• Thank you for the lovely comment 🙂 Yes I do understand what you mean about the “I get giddy like a kid in a chocolate factory at the prospect of breathing the same air those books are shelved” part. My heart beats faster every time I enter a library and just imagine if I could set foot in anyone of the above.

  2. These look so fantastic. Unfortunately in Australia, the libraries are growing, but the number of books on the shelves is shrinking. Instead of books, there are computer pods, meeting areas, play areas, discussion areas, and all sorts of other non-book or non-learning things.

    • So true hey. I see it slowly happening in some of our “newer” libraries here in Cape Town. I love the “clasiccal” type of libraries where there is just rooms and rows full of books 🙂

    • Me too, it’s great and all with all the technology but I am an “old-school” girl and I would hate to see libraries fading out or libraries becoming more electronic. Just imagine borrowing ebooks instead of actual books then it would defeat the purpose of an actual library. The minute I get to travel, I would sure put it on my list to visit one of those libraries.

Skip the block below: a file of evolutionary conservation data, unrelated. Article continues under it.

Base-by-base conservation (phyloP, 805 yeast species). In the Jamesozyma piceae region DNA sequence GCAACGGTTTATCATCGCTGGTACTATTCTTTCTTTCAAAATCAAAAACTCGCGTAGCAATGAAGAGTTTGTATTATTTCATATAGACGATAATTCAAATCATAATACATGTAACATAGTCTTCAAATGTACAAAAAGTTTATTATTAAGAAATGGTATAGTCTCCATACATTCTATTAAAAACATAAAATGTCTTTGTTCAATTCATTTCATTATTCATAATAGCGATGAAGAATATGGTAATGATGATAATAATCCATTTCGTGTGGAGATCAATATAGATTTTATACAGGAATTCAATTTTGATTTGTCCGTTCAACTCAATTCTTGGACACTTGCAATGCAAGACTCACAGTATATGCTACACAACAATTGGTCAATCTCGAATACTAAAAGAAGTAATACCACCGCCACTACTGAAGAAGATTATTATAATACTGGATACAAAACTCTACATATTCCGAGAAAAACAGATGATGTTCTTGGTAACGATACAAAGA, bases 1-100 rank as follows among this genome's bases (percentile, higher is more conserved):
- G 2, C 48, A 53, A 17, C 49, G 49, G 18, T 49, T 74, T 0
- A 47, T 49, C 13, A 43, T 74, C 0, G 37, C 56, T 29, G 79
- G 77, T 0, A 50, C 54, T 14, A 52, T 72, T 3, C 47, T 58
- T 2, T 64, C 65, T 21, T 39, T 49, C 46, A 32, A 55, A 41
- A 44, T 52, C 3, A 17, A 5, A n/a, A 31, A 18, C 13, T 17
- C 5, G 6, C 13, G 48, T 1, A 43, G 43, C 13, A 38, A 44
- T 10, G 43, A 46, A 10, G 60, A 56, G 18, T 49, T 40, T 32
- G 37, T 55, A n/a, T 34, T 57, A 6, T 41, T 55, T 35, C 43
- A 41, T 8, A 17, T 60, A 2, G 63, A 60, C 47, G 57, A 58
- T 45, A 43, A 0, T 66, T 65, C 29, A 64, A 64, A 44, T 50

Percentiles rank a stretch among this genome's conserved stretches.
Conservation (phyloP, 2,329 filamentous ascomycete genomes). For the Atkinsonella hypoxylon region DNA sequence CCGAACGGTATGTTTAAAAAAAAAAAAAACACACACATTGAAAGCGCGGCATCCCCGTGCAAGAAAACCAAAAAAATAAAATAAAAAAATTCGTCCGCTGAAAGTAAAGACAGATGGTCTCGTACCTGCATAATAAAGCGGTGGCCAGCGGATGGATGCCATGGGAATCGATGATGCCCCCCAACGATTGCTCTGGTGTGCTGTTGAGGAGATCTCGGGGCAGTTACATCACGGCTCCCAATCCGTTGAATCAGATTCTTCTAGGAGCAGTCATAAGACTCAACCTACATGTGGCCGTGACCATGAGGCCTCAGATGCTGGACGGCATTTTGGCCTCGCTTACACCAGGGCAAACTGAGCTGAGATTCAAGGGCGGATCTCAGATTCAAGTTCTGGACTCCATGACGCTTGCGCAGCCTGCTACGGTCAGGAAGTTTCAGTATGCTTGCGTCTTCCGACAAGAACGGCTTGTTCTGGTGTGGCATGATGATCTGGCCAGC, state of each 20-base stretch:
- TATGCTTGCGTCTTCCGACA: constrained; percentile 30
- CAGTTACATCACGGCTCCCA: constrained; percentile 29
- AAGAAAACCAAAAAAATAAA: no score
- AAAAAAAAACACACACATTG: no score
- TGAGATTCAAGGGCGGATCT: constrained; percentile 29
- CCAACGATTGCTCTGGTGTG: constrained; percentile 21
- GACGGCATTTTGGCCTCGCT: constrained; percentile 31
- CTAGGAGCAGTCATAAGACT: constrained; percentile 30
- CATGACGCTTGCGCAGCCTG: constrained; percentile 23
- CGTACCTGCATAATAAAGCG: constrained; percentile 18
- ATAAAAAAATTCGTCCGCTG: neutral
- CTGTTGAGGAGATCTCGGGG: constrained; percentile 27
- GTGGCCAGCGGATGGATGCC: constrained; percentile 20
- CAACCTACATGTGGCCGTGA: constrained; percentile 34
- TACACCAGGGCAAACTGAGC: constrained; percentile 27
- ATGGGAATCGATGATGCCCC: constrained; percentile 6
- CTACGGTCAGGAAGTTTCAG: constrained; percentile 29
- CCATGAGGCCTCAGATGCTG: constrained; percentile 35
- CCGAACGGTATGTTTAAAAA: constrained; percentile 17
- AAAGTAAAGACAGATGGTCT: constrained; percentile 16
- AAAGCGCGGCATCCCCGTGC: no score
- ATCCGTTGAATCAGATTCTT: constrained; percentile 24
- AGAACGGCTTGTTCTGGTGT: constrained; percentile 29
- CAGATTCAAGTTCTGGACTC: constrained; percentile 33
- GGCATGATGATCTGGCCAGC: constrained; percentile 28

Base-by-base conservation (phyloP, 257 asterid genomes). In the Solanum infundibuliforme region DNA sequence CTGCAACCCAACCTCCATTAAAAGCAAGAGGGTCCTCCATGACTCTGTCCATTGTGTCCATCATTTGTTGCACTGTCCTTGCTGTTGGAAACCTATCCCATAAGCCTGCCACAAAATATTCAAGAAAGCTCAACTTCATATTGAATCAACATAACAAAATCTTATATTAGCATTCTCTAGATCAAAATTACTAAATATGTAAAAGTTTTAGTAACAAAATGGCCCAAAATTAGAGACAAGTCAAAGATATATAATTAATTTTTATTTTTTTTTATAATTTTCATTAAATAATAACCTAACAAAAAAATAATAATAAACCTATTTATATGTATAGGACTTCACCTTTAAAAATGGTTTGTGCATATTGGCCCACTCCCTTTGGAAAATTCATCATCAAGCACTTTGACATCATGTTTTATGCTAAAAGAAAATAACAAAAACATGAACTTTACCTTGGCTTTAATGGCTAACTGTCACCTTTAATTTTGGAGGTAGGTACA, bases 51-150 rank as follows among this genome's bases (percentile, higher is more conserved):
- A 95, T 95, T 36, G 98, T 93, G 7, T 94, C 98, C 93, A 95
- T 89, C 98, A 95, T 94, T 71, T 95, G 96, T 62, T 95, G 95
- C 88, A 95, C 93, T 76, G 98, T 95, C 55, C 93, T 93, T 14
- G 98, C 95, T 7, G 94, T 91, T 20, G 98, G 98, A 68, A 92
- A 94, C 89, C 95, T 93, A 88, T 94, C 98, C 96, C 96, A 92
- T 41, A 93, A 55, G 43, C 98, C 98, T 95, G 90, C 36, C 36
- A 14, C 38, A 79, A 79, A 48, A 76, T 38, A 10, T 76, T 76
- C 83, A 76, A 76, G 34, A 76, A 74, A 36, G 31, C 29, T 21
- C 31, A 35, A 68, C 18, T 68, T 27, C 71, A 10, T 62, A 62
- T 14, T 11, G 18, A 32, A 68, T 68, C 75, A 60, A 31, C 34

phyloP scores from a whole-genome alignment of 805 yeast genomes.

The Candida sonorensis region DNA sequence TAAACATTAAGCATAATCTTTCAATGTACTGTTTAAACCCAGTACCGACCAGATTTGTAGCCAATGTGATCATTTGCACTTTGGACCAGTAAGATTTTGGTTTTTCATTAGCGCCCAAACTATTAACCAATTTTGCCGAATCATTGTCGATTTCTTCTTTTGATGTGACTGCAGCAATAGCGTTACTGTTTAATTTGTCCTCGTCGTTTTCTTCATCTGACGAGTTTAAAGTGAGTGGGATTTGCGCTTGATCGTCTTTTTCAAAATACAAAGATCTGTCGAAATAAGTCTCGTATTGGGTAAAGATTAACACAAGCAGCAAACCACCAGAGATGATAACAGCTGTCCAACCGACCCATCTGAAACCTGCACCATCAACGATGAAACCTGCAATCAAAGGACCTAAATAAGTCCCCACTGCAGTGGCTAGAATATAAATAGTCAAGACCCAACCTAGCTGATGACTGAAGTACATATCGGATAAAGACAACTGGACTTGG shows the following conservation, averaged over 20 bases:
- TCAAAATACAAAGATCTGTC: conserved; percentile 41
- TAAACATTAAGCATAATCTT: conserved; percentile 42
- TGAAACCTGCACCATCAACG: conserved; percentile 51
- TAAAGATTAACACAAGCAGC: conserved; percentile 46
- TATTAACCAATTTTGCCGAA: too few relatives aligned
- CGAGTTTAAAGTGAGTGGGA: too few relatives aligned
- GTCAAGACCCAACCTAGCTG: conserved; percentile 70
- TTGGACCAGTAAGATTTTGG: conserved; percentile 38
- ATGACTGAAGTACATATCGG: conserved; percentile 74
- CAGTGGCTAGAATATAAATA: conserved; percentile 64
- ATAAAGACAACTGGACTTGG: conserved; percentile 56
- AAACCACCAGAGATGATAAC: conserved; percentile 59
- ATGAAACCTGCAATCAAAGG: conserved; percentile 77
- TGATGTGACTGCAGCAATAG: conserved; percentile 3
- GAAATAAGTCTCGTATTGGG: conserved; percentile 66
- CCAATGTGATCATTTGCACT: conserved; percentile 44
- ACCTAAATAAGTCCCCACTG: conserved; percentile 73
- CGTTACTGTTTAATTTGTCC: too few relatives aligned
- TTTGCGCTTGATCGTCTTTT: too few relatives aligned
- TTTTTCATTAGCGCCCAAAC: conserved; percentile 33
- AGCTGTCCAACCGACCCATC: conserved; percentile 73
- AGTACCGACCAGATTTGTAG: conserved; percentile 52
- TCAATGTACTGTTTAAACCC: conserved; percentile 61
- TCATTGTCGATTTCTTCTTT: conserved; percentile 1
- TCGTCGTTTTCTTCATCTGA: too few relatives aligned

• Hey Kristen me too! The City Hall in Cape Town used to be our Central Library. It is the a large Edwardian building. This also happens to be the place where Nelson Mandela made his first public speech, 11 hours after being release from prison. It had a similar look and feel to the Angelica Library in Rome. But then they moved the library to another building 😦

    • Wow that is really awesome. I had a look at how they created the design. It is really breath-taking to see how the “wall of knowledge” was created. Thanks for sharing 🙂

  3. I have looked at this post probably 100 times #truestory.
    As I have said above, I am in T.R.O.U.B.L.E! Visiting beautiful libraries were always on my list of reasons to travel, but I think we bumping that up. If I haven’t said so already, this is a beautiful post my friend 🙂